2 Pivotal Lessons on Identity for Designers


Like many of you, I took a circuitous route that landed me in UX design.  After graduating, I started my career in a management rotation program. The program consisted of 6 rotations over 2 years, meaning I was changing jobs every 4 months. As an Econ major with no clue what I wanted to do, this was perfect for me.

Most of the rotations were OK. But there was one that nearly killed me – Financial Planning. I was terrible at it. My job was to make forecasts about a business unit’s profitability, revenue and costs. I had no idea what I was doing, and I’m 90% sure boss hated me.

During that time, I had low self esteem. It came to a point where I questioned everything about myself. Was I stupid? Maybe I’m not cut out for business after all. And many other self-defeating thoughts.

Then I switched to the next rotation.

I worked half as hard and got my highest job evaluations yet. What the hell?

Even though the days of that rotation are long gone, here are some lessons I took from that experience:

Learn to separate events from identity

Designers – especially those transitioning in from other careers – are a special bunch. We come from all walks of life, yet one trait I noticed about my cohort is this…

We are all extremely hard on ourselves.

Just because you’ve performed badly does not make you a bad performer. If you’ve designed something badly, that doesn’t make you a bad designer.

If you failed at something, that doesn’t make you a failure.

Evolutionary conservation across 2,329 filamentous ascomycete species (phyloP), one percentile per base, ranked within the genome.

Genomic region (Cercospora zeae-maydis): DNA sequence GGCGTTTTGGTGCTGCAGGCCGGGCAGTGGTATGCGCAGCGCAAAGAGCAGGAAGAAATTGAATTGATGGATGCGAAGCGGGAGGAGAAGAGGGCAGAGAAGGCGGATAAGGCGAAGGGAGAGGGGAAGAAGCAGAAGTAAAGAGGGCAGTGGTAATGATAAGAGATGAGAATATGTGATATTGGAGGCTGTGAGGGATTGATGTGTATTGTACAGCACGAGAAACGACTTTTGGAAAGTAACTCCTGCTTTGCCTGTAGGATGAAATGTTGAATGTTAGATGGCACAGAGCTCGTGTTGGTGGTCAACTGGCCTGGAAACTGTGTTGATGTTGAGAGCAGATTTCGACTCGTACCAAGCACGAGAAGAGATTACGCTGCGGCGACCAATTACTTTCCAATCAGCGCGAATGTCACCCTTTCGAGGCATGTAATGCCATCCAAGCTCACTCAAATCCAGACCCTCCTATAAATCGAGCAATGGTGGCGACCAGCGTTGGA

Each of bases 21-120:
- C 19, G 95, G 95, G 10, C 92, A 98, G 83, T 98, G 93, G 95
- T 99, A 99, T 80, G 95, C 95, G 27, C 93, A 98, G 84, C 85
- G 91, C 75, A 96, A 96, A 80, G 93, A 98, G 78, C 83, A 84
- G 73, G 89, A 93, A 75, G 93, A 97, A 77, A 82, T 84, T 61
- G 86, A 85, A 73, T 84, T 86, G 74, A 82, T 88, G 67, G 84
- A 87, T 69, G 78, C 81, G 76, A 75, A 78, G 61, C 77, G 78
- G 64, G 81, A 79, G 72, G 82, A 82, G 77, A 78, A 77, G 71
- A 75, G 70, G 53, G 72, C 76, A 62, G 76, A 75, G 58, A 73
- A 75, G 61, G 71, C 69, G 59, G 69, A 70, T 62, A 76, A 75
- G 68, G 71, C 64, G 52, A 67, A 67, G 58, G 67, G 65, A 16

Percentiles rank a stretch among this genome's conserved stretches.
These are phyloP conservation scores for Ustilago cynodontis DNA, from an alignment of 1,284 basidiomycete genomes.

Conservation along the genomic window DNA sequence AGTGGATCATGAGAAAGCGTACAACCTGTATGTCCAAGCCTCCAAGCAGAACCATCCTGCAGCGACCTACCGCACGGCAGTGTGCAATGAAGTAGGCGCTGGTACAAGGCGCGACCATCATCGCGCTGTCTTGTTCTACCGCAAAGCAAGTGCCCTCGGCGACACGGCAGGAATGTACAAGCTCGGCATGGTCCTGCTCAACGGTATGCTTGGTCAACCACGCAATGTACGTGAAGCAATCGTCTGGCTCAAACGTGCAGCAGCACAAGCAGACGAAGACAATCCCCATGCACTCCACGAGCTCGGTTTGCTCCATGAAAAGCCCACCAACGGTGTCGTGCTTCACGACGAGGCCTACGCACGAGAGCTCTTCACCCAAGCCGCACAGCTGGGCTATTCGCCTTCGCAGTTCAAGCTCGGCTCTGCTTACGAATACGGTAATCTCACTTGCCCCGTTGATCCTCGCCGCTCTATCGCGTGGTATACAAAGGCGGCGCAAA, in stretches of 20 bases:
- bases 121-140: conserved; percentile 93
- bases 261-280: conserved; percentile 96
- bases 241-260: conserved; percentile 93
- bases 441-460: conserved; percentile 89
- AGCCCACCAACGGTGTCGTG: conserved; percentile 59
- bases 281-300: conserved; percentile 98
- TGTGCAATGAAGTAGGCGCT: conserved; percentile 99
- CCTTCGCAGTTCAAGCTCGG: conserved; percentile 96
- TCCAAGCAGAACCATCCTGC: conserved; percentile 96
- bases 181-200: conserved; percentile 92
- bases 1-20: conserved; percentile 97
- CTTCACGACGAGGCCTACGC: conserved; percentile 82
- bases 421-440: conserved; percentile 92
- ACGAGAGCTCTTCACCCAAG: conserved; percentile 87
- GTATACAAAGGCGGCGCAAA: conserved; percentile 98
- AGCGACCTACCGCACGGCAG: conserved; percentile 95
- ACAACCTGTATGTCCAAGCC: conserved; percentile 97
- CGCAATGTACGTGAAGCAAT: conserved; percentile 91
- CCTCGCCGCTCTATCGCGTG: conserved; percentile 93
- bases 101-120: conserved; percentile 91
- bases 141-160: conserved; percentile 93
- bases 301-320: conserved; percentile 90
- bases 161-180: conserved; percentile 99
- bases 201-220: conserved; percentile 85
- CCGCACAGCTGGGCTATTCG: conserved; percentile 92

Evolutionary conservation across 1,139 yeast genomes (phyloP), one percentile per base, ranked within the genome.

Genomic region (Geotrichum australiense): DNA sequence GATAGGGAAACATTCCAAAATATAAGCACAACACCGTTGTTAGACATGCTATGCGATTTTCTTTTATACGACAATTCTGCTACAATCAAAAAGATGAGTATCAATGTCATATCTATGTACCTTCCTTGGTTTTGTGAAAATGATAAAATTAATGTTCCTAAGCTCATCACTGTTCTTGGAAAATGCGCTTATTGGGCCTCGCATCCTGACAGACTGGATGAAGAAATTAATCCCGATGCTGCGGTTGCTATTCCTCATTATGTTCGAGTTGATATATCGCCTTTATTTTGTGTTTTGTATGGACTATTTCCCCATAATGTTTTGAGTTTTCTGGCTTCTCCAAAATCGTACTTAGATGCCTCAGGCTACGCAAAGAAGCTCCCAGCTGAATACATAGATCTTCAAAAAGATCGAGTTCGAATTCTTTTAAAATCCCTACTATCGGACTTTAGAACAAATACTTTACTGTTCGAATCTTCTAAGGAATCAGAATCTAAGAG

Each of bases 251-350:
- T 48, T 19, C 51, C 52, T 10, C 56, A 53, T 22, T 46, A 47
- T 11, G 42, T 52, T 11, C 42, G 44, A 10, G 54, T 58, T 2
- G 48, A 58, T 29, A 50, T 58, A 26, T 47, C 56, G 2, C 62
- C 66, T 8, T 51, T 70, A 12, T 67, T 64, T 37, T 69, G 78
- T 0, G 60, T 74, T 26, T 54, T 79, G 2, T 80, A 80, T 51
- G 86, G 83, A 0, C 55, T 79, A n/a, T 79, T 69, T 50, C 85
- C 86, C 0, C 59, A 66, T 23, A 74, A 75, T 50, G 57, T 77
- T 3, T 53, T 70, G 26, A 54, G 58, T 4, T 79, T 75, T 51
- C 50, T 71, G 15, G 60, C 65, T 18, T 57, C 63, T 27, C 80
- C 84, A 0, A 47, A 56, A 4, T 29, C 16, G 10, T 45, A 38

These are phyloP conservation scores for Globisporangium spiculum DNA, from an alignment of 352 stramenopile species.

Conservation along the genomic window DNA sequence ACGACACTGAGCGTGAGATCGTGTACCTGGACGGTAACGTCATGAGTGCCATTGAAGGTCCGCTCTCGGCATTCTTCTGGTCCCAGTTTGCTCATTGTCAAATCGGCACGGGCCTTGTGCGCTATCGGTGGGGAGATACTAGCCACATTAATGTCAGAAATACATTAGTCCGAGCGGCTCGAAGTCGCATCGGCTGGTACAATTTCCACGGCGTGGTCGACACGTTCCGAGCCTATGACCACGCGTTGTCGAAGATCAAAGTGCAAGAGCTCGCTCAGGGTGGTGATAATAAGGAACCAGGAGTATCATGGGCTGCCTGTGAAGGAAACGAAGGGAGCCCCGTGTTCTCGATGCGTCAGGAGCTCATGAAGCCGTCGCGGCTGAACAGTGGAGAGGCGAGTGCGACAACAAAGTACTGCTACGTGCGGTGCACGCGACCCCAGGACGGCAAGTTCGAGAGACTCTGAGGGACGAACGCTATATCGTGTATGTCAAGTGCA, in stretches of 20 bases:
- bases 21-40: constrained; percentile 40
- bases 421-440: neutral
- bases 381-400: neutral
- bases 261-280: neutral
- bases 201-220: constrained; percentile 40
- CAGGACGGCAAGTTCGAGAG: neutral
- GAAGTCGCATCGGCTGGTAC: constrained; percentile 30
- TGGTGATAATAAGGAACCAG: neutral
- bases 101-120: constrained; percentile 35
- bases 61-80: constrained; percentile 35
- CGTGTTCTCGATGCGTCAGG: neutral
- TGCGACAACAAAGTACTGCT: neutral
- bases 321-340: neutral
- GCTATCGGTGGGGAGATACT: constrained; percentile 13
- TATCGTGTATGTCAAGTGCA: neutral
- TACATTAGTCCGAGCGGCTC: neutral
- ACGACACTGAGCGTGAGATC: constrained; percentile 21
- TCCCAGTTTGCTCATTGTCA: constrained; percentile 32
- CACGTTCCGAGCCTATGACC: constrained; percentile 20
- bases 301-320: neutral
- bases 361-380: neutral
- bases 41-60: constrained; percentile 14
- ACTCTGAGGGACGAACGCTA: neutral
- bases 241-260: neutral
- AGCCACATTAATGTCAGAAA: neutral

That took me a long time to understand.

In my other life, I love reading about dating and relationships (and used to blog on it). One of the most important pieces of relationship advice I ever came across was:

Don’t make an identity out of it. Meaning, don’t make a permanent judgment of someone’s identity based off of their temporary actions.

Consider the following phrases:

Identity-Based Event/Behavior Based
He’s a douchebag He was acting like a douchebag today
I’m a lazy person I haven’t been motivated lately
You’re stupid You made a careless mistake

This has nothing (and everything) to do with design, but with this knowledge, you can now spot couples who are likely to break up.

They are prone to making personal, identity-based attacks of one another or each other, instead of recognizing it as an individual event.

Your environment matters 

When something bad happens to you, it’s easy to assume you’re 100% at fault. What if it’s not you? Sometimes it’s your environment. It takes two to tango, and your job is a like partner you’re dating. It might be roses and butterflies in the beginning, until you realize the job/relationship is a huge mismatch.

It’s quite possible that changing your environment – by changing jobs – is the most effective career hack. 

True story from a friend (names redacted):

There was once a hotshot UX Designer who’s worked at many prestigious companies. He took a new role as a UX Lead, and did a good job for the first couple months. But he started struggling because the team dynamics required a lot more collaboration and less personal ownership of each project.

Things started falling apart until the designer was fired. My friend shared that this guy suddenly felt like he was a terrible designer.

The thing is, he had always excelled in the past as a lone wolf – a UX team of one.

Sure, he might have learned to become a great collaborator in that new job. But he also could have changed his environment and continued to have done superbly well.

It seems to be a paradox that we may have to revisit often: are you the one who’s wrong, or are you simply in the wrong environment?

As with many situations in life, the actual answer matters less than the knowledge of an alternate option.


_ _ _

Sometimes, I post stuff that’s more related to career management than UX specifically. If you dig this intersection of personal development + design , then subscribe below!